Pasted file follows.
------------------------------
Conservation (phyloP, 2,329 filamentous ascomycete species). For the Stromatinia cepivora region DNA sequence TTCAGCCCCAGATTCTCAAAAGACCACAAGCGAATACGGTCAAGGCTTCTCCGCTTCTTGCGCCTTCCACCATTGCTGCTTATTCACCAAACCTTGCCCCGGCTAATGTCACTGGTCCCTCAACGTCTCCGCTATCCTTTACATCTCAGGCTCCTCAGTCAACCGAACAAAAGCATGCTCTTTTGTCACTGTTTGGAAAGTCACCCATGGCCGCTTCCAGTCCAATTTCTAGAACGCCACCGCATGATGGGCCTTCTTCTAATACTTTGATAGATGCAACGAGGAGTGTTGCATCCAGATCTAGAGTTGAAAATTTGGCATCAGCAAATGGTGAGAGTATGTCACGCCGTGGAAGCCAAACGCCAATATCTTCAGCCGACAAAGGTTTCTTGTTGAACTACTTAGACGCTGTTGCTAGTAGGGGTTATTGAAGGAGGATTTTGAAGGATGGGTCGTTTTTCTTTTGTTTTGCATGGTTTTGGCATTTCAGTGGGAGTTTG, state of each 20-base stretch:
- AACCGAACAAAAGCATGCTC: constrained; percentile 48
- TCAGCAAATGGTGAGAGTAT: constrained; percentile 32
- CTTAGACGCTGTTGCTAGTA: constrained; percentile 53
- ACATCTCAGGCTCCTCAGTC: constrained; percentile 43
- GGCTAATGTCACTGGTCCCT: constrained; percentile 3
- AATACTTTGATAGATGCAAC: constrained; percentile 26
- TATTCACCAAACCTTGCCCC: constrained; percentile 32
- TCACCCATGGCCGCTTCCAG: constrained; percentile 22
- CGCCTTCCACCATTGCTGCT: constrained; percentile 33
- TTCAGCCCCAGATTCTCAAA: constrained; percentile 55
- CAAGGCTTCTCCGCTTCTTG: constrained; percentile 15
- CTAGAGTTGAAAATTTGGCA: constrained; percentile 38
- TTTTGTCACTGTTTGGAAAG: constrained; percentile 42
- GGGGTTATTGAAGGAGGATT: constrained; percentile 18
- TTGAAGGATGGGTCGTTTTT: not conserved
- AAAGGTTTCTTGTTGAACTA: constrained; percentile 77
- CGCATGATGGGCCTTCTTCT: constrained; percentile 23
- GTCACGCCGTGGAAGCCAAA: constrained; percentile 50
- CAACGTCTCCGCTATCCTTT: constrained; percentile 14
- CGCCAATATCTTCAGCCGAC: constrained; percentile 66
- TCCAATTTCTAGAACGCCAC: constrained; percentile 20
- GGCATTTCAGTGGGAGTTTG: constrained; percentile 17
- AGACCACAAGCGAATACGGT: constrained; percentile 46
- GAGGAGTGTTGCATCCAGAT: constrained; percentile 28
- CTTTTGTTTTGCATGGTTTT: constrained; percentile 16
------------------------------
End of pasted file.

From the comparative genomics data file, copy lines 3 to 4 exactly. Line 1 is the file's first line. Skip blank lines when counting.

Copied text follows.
- TCAGCAAATGGTGAGAGTAT: constrained; percentile 32
- CTTAGACGCTGTTGCTAGTA: constrained; percentile 53